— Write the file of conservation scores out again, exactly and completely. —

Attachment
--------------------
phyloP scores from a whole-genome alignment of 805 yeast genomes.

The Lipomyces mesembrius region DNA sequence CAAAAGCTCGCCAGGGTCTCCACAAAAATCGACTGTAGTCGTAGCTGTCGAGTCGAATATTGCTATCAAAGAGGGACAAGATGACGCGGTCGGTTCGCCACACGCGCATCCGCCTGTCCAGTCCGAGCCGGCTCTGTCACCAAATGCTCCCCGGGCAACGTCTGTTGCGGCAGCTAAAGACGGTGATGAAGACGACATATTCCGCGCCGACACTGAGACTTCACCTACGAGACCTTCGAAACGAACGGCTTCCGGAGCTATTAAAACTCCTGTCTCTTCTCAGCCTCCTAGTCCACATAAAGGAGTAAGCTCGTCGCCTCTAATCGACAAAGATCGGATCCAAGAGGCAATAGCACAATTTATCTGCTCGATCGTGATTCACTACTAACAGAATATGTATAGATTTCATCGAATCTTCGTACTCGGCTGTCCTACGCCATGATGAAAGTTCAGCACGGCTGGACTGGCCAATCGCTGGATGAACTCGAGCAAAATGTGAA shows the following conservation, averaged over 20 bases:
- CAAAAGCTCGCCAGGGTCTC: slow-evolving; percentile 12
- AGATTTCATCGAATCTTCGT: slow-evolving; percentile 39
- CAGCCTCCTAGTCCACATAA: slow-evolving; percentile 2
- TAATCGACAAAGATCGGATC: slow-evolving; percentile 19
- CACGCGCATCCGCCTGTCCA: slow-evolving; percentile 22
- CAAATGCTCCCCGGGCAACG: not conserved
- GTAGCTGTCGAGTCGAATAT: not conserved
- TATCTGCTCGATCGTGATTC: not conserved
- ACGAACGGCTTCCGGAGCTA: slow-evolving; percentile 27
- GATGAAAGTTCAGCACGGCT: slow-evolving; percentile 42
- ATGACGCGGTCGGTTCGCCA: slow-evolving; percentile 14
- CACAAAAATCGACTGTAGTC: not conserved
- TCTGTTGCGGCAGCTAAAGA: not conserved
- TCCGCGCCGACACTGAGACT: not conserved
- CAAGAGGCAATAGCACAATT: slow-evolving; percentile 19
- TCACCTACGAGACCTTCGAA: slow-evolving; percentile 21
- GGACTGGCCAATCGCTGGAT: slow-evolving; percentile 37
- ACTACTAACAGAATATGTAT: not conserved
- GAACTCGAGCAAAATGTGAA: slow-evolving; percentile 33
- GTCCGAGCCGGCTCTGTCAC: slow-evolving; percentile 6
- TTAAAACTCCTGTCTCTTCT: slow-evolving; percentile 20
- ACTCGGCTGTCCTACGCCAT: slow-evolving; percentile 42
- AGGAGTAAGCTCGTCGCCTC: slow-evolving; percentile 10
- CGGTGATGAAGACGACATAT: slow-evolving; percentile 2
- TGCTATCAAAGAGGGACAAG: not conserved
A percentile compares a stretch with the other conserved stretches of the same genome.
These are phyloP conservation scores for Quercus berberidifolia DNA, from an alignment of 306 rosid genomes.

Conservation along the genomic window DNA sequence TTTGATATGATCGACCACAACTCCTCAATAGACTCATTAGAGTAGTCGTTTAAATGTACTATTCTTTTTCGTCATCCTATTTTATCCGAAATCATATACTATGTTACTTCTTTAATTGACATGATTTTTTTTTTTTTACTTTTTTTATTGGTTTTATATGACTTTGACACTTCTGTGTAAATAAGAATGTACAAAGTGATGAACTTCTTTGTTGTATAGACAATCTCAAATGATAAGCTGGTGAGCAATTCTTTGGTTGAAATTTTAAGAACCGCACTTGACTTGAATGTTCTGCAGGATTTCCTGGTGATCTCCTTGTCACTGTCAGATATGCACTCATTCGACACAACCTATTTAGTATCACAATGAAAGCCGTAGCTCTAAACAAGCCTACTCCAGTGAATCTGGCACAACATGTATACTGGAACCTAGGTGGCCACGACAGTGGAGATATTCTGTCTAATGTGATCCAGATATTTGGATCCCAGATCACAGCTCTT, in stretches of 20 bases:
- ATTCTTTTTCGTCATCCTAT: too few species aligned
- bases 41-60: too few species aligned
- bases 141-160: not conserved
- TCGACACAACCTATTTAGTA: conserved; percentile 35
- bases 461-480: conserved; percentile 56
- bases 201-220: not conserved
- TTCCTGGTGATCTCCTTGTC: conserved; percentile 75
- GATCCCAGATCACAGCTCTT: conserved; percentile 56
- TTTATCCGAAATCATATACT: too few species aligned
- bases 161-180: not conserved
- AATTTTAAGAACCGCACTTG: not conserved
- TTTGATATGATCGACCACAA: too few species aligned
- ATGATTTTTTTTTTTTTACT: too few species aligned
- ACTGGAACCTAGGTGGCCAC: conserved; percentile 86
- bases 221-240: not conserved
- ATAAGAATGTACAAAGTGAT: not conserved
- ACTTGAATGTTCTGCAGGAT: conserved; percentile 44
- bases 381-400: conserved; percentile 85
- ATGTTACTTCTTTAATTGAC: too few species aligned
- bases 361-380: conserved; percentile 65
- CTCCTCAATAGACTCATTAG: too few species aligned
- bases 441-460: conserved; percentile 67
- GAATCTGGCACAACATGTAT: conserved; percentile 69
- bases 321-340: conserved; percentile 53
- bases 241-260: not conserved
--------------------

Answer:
phyloP scores from a whole-genome alignment of 805 yeast genomes.

The Lipomyces mesembrius region DNA sequence CAAAAGCTCGCCAGGGTCTCCACAAAAATCGACTGTAGTCGTAGCTGTCGAGTCGAATATTGCTATCAAAGAGGGACAAGATGACGCGGTCGGTTCGCCACACGCGCATCCGCCTGTCCAGTCCGAGCCGGCTCTGTCACCAAATGCTCCCCGGGCAACGTCTGTTGCGGCAGCTAAAGACGGTGATGAAGACGACATATTCCGCGCCGACACTGAGACTTCACCTACGAGACCTTCGAAACGAACGGCTTCCGGAGCTATTAAAACTCCTGTCTCTTCTCAGCCTCCTAGTCCACATAAAGGAGTAAGCTCGTCGCCTCTAATCGACAAAGATCGGATCCAAGAGGCAATAGCACAATTTATCTGCTCGATCGTGATTCACTACTAACAGAATATGTATAGATTTCATCGAATCTTCGTACTCGGCTGTCCTACGCCATGATGAAAGTTCAGCACGGCTGGACTGGCCAATCGCTGGATGAACTCGAGCAAAATGTGAA shows the following conservation, averaged over 20 bases:
- CAAAAGCTCGCCAGGGTCTC: slow-evolving; percentile 12
- AGATTTCATCGAATCTTCGT: slow-evolving; percentile 39
- CAGCCTCCTAGTCCACATAA: slow-evolving; percentile 2
- TAATCGACAAAGATCGGATC: slow-evolving; percentile 19
- CACGCGCATCCGCCTGTCCA: slow-evolving; percentile 22
- CAAATGCTCCCCGGGCAACG: not conserved
- GTAGCTGTCGAGTCGAATAT: not conserved
- TATCTGCTCGATCGTGATTC: not conserved
- ACGAACGGCTTCCGGAGCTA: slow-evolving; percentile 27
- GATGAAAGTTCAGCACGGCT: slow-evolving; percentile 42
- ATGACGCGGTCGGTTCGCCA: slow-evolving; percentile 14
- CACAAAAATCGACTGTAGTC: not conserved
- TCTGTTGCGGCAGCTAAAGA: not conserved
- TCCGCGCCGACACTGAGACT: not conserved
- CAAGAGGCAATAGCACAATT: slow-evolving; percentile 19
- TCACCTACGAGACCTTCGAA: slow-evolving; percentile 21
- GGACTGGCCAATCGCTGGAT: slow-evolving; percentile 37
- ACTACTAACAGAATATGTAT: not conserved
- GAACTCGAGCAAAATGTGAA: slow-evolving; percentile 33
- GTCCGAGCCGGCTCTGTCAC: slow-evolving; percentile 6
- TTAAAACTCCTGTCTCTTCT: slow-evolving; percentile 20
- ACTCGGCTGTCCTACGCCAT: slow-evolving; percentile 42
- AGGAGTAAGCTCGTCGCCTC: slow-evolving; percentile 10
- CGGTGATGAAGACGACATAT: slow-evolving; percentile 2
- TGCTATCAAAGAGGGACAAG: not conserved
A percentile compares a stretch with the other conserved stretches of the same genome.
These are phyloP conservation scores for Quercus berberidifolia DNA, from an alignment of 306 rosid genomes.

Conservation along the genomic window DNA sequence TTTGATATGATCGACCACAACTCCTCAATAGACTCATTAGAGTAGTCGTTTAAATGTACTATTCTTTTTCGTCATCCTATTTTATCCGAAATCATATACTATGTTACTTCTTTAATTGACATGATTTTTTTTTTTTTACTTTTTTTATTGGTTTTATATGACTTTGACACTTCTGTGTAAATAAGAATGTACAAAGTGATGAACTTCTTTGTTGTATAGACAATCTCAAATGATAAGCTGGTGAGCAATTCTTTGGTTGAAATTTTAAGAACCGCACTTGACTTGAATGTTCTGCAGGATTTCCTGGTGATCTCCTTGTCACTGTCAGATATGCACTCATTCGACACAACCTATTTAGTATCACAATGAAAGCCGTAGCTCTAAACAAGCCTACTCCAGTGAATCTGGCACAACATGTATACTGGAACCTAGGTGGCCACGACAGTGGAGATATTCTGTCTAATGTGATCCAGATATTTGGATCCCAGATCACAGCTCTT, in stretches of 20 bases:
- ATTCTTTTTCGTCATCCTAT: too few species aligned
- bases 41-60: too few species aligned
- bases 141-160: not conserved
- TCGACACAACCTATTTAGTA: conserved; percentile 35
- bases 461-480: conserved; percentile 56
- bases 201-220: not conserved
- TTCCTGGTGATCTCCTTGTC: conserved; percentile 75
- GATCCCAGATCACAGCTCTT: conserved; percentile 56
- TTTATCCGAAATCATATACT: too few species aligned
- bases 161-180: not conserved
- AATTTTAAGAACCGCACTTG: not conserved
- TTTGATATGATCGACCACAA: too few species aligned
- ATGATTTTTTTTTTTTTACT: too few species aligned
- ACTGGAACCTAGGTGGCCAC: conserved; percentile 86
- bases 221-240: not conserved
- ATAAGAATGTACAAAGTGAT: not conserved
- ACTTGAATGTTCTGCAGGAT: conserved; percentile 44
- bases 381-400: conserved; percentile 85
- ATGTTACTTCTTTAATTGAC: too few species aligned
- bases 361-380: conserved; percentile 65
- CTCCTCAATAGACTCATTAG: too few species aligned
- bases 441-460: conserved; percentile 67
- GAATCTGGCACAACATGTAT: conserved; percentile 69
- bases 321-340: conserved; percentile 53
- bases 241-260: not conserved